Bush’s reversals in war on terrorism: There is still hope for the US legal sytem

From Reuters

A Senate committee rebelled against U.S. President George W. Bush on Thursday, passing a bill it said would protect the rights of foreign terrorism suspects and repair a U.S. image damaged by harsh treatment of detainees.

Here are some other areas in which the Bush administration’s war on terrorism has been dealt setbacks:


The Supreme Court in June rejected as illegal the military tribunal system set up by the Bush administration to try Guantanamo prisoners, most of whom were captured in Afghanistan. The court said the tribunals — an alternative legal system — lacked congressional authorisation and did not meet U.S. military or international justice standards.


After the September 11 attacks, Bush directed the National Security Agency to eavesdrop on international phone calls and e-mails of U.S. citizens without obtaining a warrant when in pursuit of suspected terrorists. But a federal judge in Detroit this year ruled the program illegal. Bush has appealed. The case is expected to end up in the Supreme Court.


Bush this month publicly acknowledged the CIA had held high-level terrorism suspects, including alleged September 11 mastermind Khalid Sheikh Mohammed, in secret overseas locations. He announced Mohammed and 13 others were transferred recently to the Guantanamo Bay, Cuba, detention centre run by the Pentagon to be prosecuted in the future. Bush strongly defended the secret detention and questioning of terrorism suspects and said the CIA treated them humanely and did not torture. The detention program, disclosed last year by The Washington Post, provoked an international outcry.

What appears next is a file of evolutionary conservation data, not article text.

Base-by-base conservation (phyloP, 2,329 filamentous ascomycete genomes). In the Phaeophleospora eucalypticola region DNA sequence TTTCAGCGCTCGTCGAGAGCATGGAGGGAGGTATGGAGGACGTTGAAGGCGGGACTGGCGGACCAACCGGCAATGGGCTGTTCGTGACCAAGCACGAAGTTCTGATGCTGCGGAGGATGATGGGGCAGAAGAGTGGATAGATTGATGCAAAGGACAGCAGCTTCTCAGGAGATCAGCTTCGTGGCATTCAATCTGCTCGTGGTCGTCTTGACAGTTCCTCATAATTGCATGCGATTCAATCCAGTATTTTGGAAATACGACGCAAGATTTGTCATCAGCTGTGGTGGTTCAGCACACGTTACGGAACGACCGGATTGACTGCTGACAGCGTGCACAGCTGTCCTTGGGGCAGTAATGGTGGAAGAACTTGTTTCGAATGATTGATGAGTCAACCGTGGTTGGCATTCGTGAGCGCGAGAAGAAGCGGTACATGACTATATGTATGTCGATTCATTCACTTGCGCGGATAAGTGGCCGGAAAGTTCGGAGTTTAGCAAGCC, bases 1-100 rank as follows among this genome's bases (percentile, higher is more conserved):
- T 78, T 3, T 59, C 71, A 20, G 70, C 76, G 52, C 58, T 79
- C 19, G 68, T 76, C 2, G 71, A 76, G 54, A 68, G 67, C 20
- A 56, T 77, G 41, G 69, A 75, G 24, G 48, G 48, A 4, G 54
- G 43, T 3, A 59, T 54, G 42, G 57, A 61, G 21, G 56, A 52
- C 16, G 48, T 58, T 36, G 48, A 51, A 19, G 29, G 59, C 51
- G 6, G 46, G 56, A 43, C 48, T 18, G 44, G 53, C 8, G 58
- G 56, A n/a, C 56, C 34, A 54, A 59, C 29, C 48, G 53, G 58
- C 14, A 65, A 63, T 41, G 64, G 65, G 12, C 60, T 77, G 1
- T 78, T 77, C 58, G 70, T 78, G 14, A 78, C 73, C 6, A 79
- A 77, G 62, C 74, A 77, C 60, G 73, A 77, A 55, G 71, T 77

Earlier this month, Iraq regained control of the notorious Abu Ghraib prison, known for a prisoner abuse scandal involving U.S. troops. Photographs of American soldiers abusing Iraqis at the prison in western Baghdad in 2003 made it a touchstone for Arab and Muslim rage over the U.S. occupation. The conviction of several low-ranking American soldiers for abusing prisoners at Abu Ghraib in late 2003 — secured after photographs taken by the soldiers were made public — failed to end anger among many Iraqis about the treatment of detainees.